uint16_t iCount = 0;
uint16_t iTimer = iTimerMin;
/*** Callback method prototypes for Tasks **********************************************************/
void transmitPulses();
void updateBlynk();
/*** Class variables *******************************************************************************/
Scheduler sTasks;
Task tPictures(0, TASK_FOREVER, &transmitPulses, &sTasks, false);
Task tUpdateBlynk(200, TASK_FOREVER, &updateBlynk, &sTasks, false);
/*** User functions ********************************************************************************/
  int pinValue = param.asInt(); // assigning incoming value from pin V1 to a variable
    You can also use:
    String i = param.asStr();
    double d = param.asDouble();
  if (pinValue == 0) {
  } else if (pinValue == 1) {
  int pinValue = param.asInt(); // assigning incoming value from pin V2 to a variable
  if (pinValue == 0) {
    tPictures.setInterval(iTimer * 1000);
  int pinValue = param.asInt(); // assigning incoming value from pin V3 to a variable
  if (pinValue == 0) {
    if (iTimer > iTimerMin) {
      tPictures.setInterval(iTimer * 1000);
void sendBlynkRunningState() {
  if (tPictures.isEnabled()) {
    Blynk.virtualWrite(V1, 1);
  } else {
    Blynk.virtualWrite(V1, 0);
void sendBlynkCount() {
  Blynk.virtualWrite(V5, iCount);
void sendBlynkTimer() {
  Blynk.virtualWrite(V6, iTimer);
void transmitPulses() {
    3 rapid signals for Nikon camera remote customized to Arduino, which is why there is use
    of delay instead of delayMicroseconds. For some reason delay(2) == delayMicroseconds(800)
  for (int iNdx = 0; iNdx < 3; iNdx++) {
    tone(pinLEDIrPos, 38000); delay(2);
    noTone(pinLEDIrPos); delay(28);
    tone(pinLEDIrPos, 38000); delayMicroseconds(200);
    noTone(pinLEDIrPos); delayMicroseconds(1500);
    tone(pinLEDIrPos, 38000); delayMicroseconds(200);
    noTone(pinLEDIrPos); delayMicroseconds(3300);
    tone(pinLEDIrPos, 38000); delayMicroseconds(200);
    noTone(pinLEDIrPos); delayMicroseconds(100); delay(63);
void updateBlynk() {
/*** Default functions *****************************************************************************/
void setup() {
  pinMode(pinGNDDivider, OUTPUT); digitalWrite(pinGNDDivider, LOW); // Set divider pin to ground (LOW)
  pinMode(pinGND, OUTPUT); digitalWrite(pinGND, LOW); // Set BT GND pin to ground (LOW)
  pinMode(pinVCC, OUTPUT); digitalWrite(pinVCC, HIGH); // Set BT VCC pin to 5 volts (HIGH)
  pinMode(pinLEDIrNeg, OUTPUT); digitalWrite(pinLEDIrNeg, LOW); // Set IRLed GND pin to ground (LOW)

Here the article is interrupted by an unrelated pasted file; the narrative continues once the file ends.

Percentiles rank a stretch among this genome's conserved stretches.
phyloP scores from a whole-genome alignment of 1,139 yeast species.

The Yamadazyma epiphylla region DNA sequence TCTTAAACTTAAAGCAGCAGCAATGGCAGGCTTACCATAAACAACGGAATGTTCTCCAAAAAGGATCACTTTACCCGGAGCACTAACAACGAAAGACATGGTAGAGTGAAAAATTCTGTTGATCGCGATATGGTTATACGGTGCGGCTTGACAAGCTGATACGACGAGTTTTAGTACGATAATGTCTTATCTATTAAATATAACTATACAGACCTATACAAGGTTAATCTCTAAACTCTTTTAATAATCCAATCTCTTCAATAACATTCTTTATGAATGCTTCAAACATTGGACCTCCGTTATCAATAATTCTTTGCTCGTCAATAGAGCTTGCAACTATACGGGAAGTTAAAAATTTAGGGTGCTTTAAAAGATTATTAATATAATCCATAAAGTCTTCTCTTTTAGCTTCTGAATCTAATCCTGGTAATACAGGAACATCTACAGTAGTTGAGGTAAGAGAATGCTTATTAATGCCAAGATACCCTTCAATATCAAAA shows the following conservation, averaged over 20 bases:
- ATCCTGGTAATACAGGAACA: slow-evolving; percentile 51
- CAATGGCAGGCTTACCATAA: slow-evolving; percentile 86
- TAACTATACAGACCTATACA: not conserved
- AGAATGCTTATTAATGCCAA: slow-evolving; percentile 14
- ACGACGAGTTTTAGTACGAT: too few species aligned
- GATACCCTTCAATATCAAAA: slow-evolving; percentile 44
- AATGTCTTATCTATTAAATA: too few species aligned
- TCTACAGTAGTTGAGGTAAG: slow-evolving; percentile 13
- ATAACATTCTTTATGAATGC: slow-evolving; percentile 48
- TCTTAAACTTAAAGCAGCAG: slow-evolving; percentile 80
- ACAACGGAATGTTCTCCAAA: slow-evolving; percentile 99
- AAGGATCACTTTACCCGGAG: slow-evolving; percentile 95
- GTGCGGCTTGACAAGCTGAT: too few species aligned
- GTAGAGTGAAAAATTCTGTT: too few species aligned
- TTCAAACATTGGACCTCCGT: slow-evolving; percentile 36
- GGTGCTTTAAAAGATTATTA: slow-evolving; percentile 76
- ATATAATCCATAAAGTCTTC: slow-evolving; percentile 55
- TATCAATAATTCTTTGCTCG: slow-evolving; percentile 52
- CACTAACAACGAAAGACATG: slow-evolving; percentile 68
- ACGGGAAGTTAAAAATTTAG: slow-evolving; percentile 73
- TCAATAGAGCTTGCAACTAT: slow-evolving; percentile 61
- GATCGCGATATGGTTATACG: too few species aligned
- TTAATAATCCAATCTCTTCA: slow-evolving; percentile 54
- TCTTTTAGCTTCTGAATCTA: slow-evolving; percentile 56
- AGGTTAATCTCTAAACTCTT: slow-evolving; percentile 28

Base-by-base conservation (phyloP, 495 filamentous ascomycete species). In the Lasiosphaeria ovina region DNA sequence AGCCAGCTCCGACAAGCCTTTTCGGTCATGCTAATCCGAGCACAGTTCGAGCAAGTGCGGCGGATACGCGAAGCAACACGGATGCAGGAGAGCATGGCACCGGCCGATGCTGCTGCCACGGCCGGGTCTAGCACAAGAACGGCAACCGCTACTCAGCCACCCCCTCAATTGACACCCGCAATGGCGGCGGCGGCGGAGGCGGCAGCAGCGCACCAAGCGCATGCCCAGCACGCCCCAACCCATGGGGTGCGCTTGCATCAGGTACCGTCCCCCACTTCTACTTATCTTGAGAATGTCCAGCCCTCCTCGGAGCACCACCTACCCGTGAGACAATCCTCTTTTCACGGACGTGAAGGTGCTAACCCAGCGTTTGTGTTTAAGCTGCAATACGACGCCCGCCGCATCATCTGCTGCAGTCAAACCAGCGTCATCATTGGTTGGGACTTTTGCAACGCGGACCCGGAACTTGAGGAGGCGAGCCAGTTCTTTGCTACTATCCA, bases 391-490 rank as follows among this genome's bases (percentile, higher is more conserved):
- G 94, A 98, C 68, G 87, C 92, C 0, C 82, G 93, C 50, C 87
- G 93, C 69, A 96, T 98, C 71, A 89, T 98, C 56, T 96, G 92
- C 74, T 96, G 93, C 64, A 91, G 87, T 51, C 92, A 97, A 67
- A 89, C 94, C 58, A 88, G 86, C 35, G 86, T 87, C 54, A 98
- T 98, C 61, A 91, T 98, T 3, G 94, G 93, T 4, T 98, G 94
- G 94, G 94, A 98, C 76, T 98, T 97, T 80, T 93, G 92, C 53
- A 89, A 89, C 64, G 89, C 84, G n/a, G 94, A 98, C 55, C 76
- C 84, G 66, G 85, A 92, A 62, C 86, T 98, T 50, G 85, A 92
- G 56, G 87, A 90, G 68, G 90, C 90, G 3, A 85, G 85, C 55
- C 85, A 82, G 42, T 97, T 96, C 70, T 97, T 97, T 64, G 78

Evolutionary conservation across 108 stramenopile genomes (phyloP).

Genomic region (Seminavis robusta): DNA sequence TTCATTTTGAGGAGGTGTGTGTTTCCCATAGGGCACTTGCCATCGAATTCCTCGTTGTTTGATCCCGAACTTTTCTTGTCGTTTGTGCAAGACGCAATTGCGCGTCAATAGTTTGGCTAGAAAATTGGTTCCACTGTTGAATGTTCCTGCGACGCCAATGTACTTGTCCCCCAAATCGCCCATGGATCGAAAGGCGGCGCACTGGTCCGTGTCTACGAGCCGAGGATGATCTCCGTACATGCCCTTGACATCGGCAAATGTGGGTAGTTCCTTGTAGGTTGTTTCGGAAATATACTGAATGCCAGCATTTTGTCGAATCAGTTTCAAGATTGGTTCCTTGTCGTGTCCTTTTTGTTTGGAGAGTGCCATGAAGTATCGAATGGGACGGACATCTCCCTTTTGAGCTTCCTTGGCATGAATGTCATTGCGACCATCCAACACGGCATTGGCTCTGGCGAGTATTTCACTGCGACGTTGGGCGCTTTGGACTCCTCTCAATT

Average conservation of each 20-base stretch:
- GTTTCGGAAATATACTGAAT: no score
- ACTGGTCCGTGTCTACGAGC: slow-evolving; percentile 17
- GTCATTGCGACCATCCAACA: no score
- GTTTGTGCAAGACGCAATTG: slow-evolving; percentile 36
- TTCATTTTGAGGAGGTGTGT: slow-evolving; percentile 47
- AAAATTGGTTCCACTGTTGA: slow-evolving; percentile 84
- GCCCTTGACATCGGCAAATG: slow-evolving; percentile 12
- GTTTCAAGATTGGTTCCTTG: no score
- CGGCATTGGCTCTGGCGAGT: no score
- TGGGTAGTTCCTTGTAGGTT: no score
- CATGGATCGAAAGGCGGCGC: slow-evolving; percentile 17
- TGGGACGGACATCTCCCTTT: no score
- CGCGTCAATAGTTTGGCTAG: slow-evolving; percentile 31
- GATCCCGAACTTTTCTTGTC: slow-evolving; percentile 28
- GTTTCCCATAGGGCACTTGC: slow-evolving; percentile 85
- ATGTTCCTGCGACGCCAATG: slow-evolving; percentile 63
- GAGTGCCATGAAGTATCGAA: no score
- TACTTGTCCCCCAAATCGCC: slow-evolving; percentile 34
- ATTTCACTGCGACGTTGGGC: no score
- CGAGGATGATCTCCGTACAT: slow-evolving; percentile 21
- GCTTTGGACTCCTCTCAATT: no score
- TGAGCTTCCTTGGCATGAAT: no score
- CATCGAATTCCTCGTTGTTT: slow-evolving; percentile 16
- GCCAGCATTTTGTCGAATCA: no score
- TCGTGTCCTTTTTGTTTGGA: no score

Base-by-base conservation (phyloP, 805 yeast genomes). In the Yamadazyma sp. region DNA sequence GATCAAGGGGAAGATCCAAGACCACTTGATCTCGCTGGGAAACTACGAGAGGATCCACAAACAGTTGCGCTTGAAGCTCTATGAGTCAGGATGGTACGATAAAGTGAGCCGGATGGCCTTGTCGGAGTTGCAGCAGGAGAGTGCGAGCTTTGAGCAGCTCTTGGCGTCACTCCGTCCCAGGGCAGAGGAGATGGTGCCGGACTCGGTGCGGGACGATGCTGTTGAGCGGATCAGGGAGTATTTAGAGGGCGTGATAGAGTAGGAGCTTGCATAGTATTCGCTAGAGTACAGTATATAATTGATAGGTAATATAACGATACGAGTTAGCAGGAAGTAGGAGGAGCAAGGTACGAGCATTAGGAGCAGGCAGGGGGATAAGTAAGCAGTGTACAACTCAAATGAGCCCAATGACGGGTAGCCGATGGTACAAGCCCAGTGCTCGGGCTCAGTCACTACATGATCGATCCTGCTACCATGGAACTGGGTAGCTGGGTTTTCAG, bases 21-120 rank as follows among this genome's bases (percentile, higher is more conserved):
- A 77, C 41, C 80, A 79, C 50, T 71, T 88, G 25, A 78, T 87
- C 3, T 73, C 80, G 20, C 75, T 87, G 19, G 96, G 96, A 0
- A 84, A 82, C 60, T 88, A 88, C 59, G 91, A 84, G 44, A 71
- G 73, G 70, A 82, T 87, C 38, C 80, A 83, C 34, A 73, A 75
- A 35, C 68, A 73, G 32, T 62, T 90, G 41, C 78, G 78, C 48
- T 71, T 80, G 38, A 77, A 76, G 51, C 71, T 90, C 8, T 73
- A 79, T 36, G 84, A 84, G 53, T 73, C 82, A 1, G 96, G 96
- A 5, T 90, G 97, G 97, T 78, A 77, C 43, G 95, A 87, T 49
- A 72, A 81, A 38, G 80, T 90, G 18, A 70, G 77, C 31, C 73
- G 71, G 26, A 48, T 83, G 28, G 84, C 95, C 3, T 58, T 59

pinMode(pinLEDIrPos, OUTPUT);
  tPictures.setInterval(iTimer * 1000);
  delay(5000); // Bluetooth module powerup delay (not sure if needed)
  debugSerial.begin(9600); // Debug console
    Blynk will work through Serial
    9600 is for HC-06. For HC-05 default speed is 38400
    Do not read or write to Serial manually in your sketch
  Blynk.begin(Serial, authToken);
void loop() {;

Step 4: Build Your Blynk Project

I use Blynk to build an app and connect to the board. Here is how I have it set up.

  • Pictures Taken label
    • Input is Virtual Pin 5 (V5)
    • Reading Rate is PUSH
  • Bluetooth accessory (near the bottom of list in Blynk)
    • Select your bluetooth device from the list (box must be powered on and connected to phone via bluetooth)
  • Timer label
    • Input is Virtual Pin 6 (V6)
    • Reading Rate is PUSH
  • Start/Stop button
    • Output is Virtual Pin 1 (V1)
    • Mode is SWITCH
    • Label on is STOP
    • Label off is START
  • Add Time button
    • Output is Virtual Pin 2 (V2)
    • Mode is PUSH
    • Label on and off is +
  • Subtract Time button
    • Input is Virtual Pin 3 (V3)
    • Mode is PUSH
    • Label on and off is -

I skipped V4 because I am planning on adding a motorized mount later to rotate the camera between shots if selected.


Step 5: Testing the Finished Product

Connect the device to a USB power source (computer, plug in or my favorite, a portable power supply with USB ports which is usually used to charge cell phones).

On your cell phone, pair the bluetooth device (mine was listed as HC-06). The passphrase/pin/code was 1234.

Start the Blynk app and select your project. It should connect to the bluetooth device. Power up your Nikon camera, switch it to remote control mode and press buttons on the Blynk app as you see fit!

I hope you enjoy this project.

Microcontroller Contest 2017

Participated in the
Microcontroller Contest 2017

Photography Contest 2017

Participated in the
Photography Contest 2017